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From Birdland To Broadway

Author: Bill Crow
Publisher: Oxford University Press on Demand
ISBN: 019535902X
Size: 72.72 MB
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In the 1950s, New York City's Birdland was the center of the world of modern jazz--and a revelation to Bill Crow, a wet-behind-the-ears twenty-two-year-old from Washington State. Located on Broadway between 52nd and 53rd streets, the club named for the incomparable Charlie "Bird" Parker boasted lifesize photo murals of modern jazzmen like Dizzy Gillespie, Lennie Tristano, and, of course, Bird himself, looming large against jet black walls. Exotic live birds perched in cages behind the bar. The midget master of ceremonies, 3'9" Pee Wee Marquette, dressed in a zoot suit and loud tie, smoked huge cigars and screeched mispronounced introductions into the microphone. And the jazz-struck young Crow would park in the bleachers till 4 am, blissfully enveloped by the heady music of Bird, Bud Powell, Max Roach, and a host of other jazz giants. From Birdland to Broadway is an enthralling insider's account of four decades of a life in jazz. Bill Crow, journeyman bass player, superb storyteller, and author of the successful Jazz Anecdotes, here narrates many moving and delightful tales of the pioneers of modern jazz he played with and was befriended by. We find Dizzy Gillespie, with whom Crow, because of prior commitments, regretfully declined steady work, dancing at the Royal Roost, Stan Getz sadly teetering on the brink of losing himself to drugs, and Harry Belafonte (known then as "the Cinderella Gentleman") running a lunch counter in New York's Sheridan Square between music dates. And we also witness many of the highlights of Crow's career, such as in 1955 when the Marian McPartland Trio (with Crow on bass) was named "Small Group of the Year" by Metronome; Crow playing with the Gerry Mulligan Quartet at venues like Storyville in Boston and Harlem's Apollo Theater (where they appeared with Dinah Washington); and the tour of the Soviet Union with Benny Goodman, a journey that might have been a high point of Crow's travels abroad but was marred by Goodman's legendary mistreatment of his band. Moving beyond jazz clubs to the Broadway concert pit and a variety of studio gigs in the '60s, Crow encounters actors such as Yul Brynner and pop-rock acts like Simon and Garfunkel. From the great to the near-great, from Billie Holiday to Judy Holliday, Bill Crow's wealth of personal anecdotes takes the reader from Birdland, to the Half Note, to the Playboy Club, to the footlights of Broadway. This revealing book is a marvelous portrait of the jazz world, told by someone who's been there.


Author: Eddie S. Meadows
Publisher: Routledge
ISBN: 1136776028
Size: 55.91 MB
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First Published in 2006. Routledge is an imprint of Taylor & Francis, an informa company.

The Jazz Image

Author: K. Heather Pinson
Publisher: Univ. Press of Mississippi
ISBN: 9781604734959
Size: 14.72 MB
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Typically a photograph of a jazz musician has several formal prerequisites: black and white film, an urban setting in the mid-twentieth century, and a black man standing, playing, or sitting next to his instrument. That's the jazz archetype that photography created. Author K. Heather Pinson discovers how such a steadfast script developed visually and what this convention meant for the music. Album covers, magazines, books, documentaries, art photographs, posters, and various other visual extensions of popular culture formed the commonly held image of the jazz player. Through assimilation, there emerged a generalized composite of how mainstream jazz looked and sounded. Pinson evaluates representations of jazz musicians from 1945 to 1959, concentrating on the seminal role played by Herman Leonard (b. 1923). Leonard's photographic depictions of African American jazz musicians in New York not only created a visual template of a black musician of the 1950s, but also became the standard configuration of the music's neoclassical sound today. To discover how the image of the musician affected mainstream jazz, Pinson examines readings from critics, musicians, and educators, as well as interviews, musical scores, recordings, transcriptions, liner notes, and oral narratives.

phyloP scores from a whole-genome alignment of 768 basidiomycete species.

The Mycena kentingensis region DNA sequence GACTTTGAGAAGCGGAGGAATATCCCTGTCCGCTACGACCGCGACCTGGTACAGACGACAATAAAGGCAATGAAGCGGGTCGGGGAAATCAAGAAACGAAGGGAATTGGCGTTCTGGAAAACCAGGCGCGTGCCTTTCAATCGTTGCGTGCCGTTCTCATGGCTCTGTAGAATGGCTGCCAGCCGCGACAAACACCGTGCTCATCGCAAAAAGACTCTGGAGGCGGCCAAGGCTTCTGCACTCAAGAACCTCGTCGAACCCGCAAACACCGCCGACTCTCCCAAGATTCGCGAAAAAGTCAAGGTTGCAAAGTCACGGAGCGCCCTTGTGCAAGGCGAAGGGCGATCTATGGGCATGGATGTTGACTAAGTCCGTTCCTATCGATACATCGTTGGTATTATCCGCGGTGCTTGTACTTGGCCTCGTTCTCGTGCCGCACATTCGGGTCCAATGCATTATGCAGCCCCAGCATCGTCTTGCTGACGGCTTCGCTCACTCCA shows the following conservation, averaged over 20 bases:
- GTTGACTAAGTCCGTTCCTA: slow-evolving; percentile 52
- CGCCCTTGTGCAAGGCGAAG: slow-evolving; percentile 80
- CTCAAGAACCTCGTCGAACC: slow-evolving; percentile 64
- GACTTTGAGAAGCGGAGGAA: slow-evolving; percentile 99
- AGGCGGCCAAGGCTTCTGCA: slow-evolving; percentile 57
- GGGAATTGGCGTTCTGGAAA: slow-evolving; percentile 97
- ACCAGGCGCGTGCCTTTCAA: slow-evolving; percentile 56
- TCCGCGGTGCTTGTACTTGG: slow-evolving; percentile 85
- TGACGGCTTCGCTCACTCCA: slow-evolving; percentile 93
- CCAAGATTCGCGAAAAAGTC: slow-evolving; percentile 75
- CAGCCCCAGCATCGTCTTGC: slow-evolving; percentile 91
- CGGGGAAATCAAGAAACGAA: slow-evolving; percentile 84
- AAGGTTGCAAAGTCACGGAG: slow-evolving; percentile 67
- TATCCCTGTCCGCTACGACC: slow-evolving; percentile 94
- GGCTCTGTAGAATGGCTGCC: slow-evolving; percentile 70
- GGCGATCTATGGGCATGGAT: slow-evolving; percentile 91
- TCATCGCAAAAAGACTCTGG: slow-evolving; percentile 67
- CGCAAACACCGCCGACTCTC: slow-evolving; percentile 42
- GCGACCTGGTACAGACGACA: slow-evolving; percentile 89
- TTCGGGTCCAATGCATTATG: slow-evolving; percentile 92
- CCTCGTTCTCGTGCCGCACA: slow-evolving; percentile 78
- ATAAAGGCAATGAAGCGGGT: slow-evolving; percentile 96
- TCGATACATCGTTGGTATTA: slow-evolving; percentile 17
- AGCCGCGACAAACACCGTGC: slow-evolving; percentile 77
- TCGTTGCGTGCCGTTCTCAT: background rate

Annual Review Of Jazz Studies

Author: Rutgers University. Institute of Jazz Studies
Publisher: Scarecrow Pr
Size: 51.46 MB
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Includes articles on the seminal guitarist Charlie Christian, Ornette Coleman, Arthur Taylor, and a proposed standard method of notating melodic elements of jazz performance which are inadequately represented by standard notation.

Groovin High

Author: Alyn Shipton
Publisher: Oxford University Press, USA
Size: 45.92 MB
Format: PDF
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A biography of the American jazz trumpeter follows his career from the swing, bebop, and big band performances of the 30s, 40s, and 50s, through his recordings in the early 1990s

Reading Jazz

Author: David Meltzer
Size: 58.16 MB
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Essays from a variety of scholarly and popular jazz critics, arranged chronologically, reveal the development of jazz as an art form, as well as how changes in racial and cultural attitudes have influenced the music, and vice versa

Cassette Books

Author: Library of Congress. National Library Service for the Blind and Physically Handicapped
Size: 75.26 MB
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